I'm attempting to implement Policy Based Management on a SQL Server 2012 instance also acting as a Central Management Server using the Enterprise Policy Management Framework. The job running the Powershell script has a login on all servers allowing it to connect and view all databases. It also has all related msdb roles on the CMS. However, the policy only executes against a database if its guest user is enabled. Instances with no databases with an enabled guest just return "No Target Found".

Am I missing something obvious, or do I have to give the agent account a user on every database on every instance?

  • 1
    If I well understood what you said, the policy executes against databases, which justifies that it returns "No Target Found" on instances without databases. Commented Aug 27, 2014 at 9:50
  • All of the instances have databases. It just doesn't see databases that don't have guest enabled, despite the fact that it has the "View All Databases" effective permission on every instance.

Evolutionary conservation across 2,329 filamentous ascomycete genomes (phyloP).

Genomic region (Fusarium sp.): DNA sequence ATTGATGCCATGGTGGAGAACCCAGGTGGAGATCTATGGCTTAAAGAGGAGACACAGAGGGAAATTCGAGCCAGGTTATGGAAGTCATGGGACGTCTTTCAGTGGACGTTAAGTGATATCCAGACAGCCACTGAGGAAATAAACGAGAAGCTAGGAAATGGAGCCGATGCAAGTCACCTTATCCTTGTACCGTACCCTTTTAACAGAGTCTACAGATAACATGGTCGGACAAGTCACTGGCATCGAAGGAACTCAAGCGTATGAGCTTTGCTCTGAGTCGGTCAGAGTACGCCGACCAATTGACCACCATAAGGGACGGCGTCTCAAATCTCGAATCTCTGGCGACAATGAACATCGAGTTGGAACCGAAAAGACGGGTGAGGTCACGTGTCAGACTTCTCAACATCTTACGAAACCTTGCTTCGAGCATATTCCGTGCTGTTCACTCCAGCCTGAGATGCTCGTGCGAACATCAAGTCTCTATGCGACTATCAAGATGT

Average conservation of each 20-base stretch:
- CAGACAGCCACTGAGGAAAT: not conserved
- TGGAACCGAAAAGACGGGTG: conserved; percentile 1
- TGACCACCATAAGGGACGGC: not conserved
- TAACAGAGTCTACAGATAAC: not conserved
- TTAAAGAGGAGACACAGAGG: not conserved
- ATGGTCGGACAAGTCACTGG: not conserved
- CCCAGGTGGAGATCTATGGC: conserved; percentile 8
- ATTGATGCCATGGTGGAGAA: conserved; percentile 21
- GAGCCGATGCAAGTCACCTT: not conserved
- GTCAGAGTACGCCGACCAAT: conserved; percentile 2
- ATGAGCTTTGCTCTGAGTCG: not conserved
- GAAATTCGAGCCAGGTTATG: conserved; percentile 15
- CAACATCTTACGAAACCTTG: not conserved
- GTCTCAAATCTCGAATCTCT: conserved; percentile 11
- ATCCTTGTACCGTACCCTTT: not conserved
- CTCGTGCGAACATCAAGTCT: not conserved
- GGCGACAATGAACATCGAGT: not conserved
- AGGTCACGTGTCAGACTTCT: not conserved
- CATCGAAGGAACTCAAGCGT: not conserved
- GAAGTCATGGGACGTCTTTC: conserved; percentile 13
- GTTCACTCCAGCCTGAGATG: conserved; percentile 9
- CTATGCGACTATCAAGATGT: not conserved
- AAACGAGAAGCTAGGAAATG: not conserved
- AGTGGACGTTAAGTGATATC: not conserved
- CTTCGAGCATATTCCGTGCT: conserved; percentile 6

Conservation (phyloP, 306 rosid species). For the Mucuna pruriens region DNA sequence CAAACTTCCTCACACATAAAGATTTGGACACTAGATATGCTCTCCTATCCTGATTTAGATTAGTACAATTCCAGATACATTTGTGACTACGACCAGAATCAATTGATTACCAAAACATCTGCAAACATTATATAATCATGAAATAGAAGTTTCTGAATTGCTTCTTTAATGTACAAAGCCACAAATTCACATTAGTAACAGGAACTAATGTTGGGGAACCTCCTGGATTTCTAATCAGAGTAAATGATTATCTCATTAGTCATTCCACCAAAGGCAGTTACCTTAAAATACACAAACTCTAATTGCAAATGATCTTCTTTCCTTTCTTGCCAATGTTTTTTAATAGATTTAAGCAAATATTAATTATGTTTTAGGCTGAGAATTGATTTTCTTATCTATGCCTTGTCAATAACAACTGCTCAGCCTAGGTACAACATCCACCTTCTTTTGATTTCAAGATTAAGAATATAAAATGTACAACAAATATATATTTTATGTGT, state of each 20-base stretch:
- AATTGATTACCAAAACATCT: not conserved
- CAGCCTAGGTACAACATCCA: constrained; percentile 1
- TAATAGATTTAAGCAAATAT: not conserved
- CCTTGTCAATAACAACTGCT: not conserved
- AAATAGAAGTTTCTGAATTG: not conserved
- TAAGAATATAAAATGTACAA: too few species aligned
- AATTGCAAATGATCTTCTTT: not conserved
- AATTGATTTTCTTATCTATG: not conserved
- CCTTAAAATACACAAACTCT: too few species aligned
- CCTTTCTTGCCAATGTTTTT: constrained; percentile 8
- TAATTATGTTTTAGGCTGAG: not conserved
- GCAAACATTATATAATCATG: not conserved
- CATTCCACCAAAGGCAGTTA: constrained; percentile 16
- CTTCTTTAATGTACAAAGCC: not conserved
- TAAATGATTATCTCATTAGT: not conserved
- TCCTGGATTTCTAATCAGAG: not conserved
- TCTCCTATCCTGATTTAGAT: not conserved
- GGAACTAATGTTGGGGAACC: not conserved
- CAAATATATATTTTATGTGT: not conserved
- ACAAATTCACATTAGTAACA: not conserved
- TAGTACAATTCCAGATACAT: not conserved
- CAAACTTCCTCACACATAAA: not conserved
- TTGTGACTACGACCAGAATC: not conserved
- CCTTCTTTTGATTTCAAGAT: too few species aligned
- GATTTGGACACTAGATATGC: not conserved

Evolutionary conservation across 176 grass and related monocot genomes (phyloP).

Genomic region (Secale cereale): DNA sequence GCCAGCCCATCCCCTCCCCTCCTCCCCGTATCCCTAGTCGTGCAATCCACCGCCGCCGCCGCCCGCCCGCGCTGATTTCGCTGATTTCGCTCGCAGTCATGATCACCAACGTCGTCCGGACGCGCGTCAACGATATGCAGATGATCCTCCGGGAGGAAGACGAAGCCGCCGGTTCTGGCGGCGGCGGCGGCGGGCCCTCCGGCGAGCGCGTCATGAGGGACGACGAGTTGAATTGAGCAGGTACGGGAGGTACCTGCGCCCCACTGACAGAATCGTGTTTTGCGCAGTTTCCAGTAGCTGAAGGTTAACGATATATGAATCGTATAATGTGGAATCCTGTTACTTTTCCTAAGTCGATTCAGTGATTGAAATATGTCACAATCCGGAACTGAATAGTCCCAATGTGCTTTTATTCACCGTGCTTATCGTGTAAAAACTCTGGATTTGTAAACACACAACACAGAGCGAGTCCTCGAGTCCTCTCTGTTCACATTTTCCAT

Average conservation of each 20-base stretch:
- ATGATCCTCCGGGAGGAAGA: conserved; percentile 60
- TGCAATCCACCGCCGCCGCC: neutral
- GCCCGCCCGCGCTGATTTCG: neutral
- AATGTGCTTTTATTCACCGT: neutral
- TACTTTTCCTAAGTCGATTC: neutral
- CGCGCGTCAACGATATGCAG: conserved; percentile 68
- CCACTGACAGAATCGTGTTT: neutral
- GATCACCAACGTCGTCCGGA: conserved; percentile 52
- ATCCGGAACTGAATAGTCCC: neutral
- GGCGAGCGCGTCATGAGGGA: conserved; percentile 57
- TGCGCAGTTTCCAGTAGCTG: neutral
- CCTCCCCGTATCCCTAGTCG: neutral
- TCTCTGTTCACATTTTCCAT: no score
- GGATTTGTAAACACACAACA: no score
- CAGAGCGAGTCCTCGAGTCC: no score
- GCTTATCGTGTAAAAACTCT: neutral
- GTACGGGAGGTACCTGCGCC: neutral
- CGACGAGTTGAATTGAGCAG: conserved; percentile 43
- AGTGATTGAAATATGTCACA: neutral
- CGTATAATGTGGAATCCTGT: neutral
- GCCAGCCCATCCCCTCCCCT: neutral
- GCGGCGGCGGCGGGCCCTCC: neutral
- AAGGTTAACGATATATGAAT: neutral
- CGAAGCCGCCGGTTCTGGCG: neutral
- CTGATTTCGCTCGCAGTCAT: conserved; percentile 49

– Neghtasro
    Commented Aug 27, 2014 at 14:22

1 Answer 1


I've spent most of today bashing my head against this, and didn't come up with anything. I tried:

  • Messing with msdb roles on the CMS
  • Messing with msdb roles on the target servers
  • Messing with server roles on the CMS and target servers
  • Petitioning the gods of old
  • Trying something convoluted involving credentials and proxies

In the end, nothing worked. I believe this is possible on SQL Server 2014, which has a "CONNECT ALL DATABASES" server-level permission, but 2012 has no equivalent that isn't also a much larger security risk than I'm willing to accept.

I decided to bite the bullet and add the account as a user on every database. Here's what I did:

exec sp_MSforeachdb 'if ''?'' in (''master'',''msdb'',''tempdb'') return; use [?]; CREATE USER [domain\account] FOR LOGIN [domain\account];'

Executing this script against the CMS added the user to every database on every instance except for master, msdb, and tempdb. I left model in so that when we create databases in the future, they'll already have the user added.

If anyone has a better way that doesn't involve mapping to every database, feel free to share, but at this point I'm not convinced it can be done (short of making the account sysadmin, which I doubt would make it into production).

  • This isn't much of an answer ("I tried a bunch of stuff and the next version can do it so here's an easier way to dodge the question"), so I'm not accepting it. I just figured I'd document what ended up working for me here.
    – Neghtasro
    Commented Aug 27, 2014 at 19:23

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